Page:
Google Strikes Back at Ad Blockers
Feb 6, 2016 10:00 AM PT
Google this week reportedly pulled one mobile ad blocker from the Google Play store and prevented another from being updated.
The moves come on the heels of Samsung's announcement this week that it was opening up its mobile Web browser to ad blockers.
AdBlock Fast, which was one of the first blockers to take advantage of Samsung's largesse, reportedly was tossed from Google Play.
Rocketship Apps, the company that makes AdBlock Fast, did not respond to a request for comment for this story, but CEO Brian Kennish told TechCrunch that Google cited Section 4.4 of the Android Developer Distribution Agreement as the reason for sacking the app.
That section bars developers from releasing apps that interfere with "the devices, servers, networks, or other properties or services of any third party including, but not limited to, Android users, Google or any mobile network operator."
Policy Not Crystal Clear
After its release, AdBlock Fast became the top app in the Productivity category in Google Play. That meteoric rise may have been the reason Google quickly removed the app from its online outlet, Kennish told TechCrunch.
Another ad blocker for Samsung's browser, Crystal, reportedly also ran afoul of Google. When its development team tried to upload an upgrade for the app, it was rejected. The reason? Section 4.4.
Other ad blockers can be found in Google Play.
"I can't comment on what happened to other apps," said Ben Williams, operations and communications manager at Eyeo, maker of AdBlock Plus.
"I can just say that Adblock Plus for Samsung browser is still in the Play Store," he told the E-Commerce Times.
"While we don't comment on specific apps, we can confirm that our policies are designed to provide a great experience for users and developers," the company said in a statement provided to the E-Commerce Times by spokesperson Joshua Cruz.
Samsung was equally terse on AdBlock Fast's fate.
"We wouldn't want to comment about the issues another company may be facing," Samsung PR Manager Philip Berne told the E-Commerce Times.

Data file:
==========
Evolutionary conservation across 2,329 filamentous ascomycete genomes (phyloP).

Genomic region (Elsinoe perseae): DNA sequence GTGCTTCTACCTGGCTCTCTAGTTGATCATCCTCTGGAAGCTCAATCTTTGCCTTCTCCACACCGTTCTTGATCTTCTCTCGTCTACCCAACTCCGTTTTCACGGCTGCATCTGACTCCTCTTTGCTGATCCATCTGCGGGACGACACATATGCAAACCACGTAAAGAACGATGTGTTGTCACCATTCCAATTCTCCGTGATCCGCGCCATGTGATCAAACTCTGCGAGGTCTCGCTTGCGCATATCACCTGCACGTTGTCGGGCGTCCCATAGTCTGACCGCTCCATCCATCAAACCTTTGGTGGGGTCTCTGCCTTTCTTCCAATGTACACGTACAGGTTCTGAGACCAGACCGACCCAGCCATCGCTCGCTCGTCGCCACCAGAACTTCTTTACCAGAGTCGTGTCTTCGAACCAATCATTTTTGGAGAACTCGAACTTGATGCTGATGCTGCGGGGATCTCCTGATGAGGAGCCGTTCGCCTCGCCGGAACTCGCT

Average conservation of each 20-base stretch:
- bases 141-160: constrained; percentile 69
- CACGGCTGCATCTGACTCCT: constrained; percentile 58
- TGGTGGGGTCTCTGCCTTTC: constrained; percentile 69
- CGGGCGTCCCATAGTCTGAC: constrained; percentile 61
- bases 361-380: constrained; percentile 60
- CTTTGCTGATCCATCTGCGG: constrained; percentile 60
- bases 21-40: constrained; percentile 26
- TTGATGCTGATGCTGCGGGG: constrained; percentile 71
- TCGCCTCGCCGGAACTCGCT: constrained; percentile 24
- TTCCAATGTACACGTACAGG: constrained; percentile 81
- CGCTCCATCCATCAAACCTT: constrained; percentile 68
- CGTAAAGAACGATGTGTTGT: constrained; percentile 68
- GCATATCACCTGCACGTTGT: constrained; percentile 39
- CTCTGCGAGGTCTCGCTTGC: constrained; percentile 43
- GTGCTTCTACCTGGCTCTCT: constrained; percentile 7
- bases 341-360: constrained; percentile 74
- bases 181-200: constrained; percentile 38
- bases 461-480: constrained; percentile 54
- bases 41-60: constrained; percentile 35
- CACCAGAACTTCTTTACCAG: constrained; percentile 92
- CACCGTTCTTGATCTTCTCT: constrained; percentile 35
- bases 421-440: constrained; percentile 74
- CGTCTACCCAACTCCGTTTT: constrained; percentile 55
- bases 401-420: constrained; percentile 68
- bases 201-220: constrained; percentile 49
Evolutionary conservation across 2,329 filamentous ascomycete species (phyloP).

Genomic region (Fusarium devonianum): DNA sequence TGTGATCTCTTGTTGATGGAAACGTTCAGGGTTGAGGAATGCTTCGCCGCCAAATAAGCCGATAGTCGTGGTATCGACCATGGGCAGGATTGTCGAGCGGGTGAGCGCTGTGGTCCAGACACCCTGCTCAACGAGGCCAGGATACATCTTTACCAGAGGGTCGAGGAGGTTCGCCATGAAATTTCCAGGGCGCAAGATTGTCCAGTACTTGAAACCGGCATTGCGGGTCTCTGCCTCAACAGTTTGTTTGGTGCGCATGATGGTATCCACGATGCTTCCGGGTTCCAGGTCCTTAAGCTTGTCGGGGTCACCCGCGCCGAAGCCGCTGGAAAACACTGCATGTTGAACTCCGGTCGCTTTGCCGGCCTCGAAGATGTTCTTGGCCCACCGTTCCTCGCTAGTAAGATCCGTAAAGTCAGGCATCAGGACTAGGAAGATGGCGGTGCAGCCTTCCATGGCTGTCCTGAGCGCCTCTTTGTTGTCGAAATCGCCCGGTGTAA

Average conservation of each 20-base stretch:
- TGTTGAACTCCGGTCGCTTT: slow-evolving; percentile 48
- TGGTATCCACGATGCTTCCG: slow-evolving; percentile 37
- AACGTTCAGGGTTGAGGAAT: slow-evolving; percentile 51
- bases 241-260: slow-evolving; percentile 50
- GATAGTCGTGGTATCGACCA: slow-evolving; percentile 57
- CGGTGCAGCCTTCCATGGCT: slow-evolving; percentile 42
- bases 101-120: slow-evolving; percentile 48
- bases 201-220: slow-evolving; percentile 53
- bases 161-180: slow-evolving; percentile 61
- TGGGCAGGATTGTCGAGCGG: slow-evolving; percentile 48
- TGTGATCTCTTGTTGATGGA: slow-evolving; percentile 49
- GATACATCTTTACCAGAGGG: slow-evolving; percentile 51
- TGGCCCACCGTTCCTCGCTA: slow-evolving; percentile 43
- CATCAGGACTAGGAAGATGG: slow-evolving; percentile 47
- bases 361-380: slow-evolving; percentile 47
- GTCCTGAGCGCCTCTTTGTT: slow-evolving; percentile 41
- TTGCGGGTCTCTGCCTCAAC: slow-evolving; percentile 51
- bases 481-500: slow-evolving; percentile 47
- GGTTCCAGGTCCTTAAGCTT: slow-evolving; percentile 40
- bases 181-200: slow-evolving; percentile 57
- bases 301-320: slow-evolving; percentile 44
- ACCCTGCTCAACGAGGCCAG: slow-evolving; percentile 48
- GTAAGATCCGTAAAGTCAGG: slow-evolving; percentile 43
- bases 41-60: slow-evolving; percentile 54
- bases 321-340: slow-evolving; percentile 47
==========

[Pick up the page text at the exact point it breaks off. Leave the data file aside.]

While Google is concerned about ad blockers, it has other concerns about the mobile Web, noted Gavin Dunaway, senior editor at AdMonsters.
Better Mobile Experience
"Google's worried about ad blocking on the mobile Web, but they're more worried about the user experience on the mobile Web," he told the E-Commerce Times.
For example, Google in October launched its Accelerated Mobile Pages program to encourage content providers to create mobile Web pages that load faster and consume less precious data.
"It will have an effect on ads because it means there are going to be more static placements, rather than anything crazy that will take up a lot of data to download," Dunaway said.
The problem with ads on the mobile Web is that they're not designed for the mobile Web.
"You end up downloading everything meant for the desktop Web," Dunaway explained. "They're too big, and they're just going to suck away your data."
While advertising on the mobile Web may be annoying to users, it isn't where most advertising is seen.
"Ad blockers are for the mobile Web. Users spend most of their time in applications, where there is still no ad blocking," Dunaway said.
"As long as there's no ad blocking there, I don't think Google is all that concerned," he added.
Ad blockers are a problem for more than just Google, noted Greg Sterling, vice president of strategy and insight at the Local Search Association.
"The industry as a whole is getting very nervous about this," he told the E-Commerce Times.
"Google is taking the hard-line position because ultimately it sees ad blockers as destructive to advertiser and publisher interests," Sterling said.
Paying the Piper
The problem is a simple one from Google's point of view, said Rob Enderle, principal analyst at the Enderle Group.
"Advertising is how you pay for Android," he told the E-Commerce Times. "If you put up an ad blocker, from Google's perspective, you're ripping off Google."
"When you decided to use Android, whether intentionally or not, you've agreed to consume ads to pay for this free operating system," Enderle noted. "This is Google making sure you pay what they think you should pay."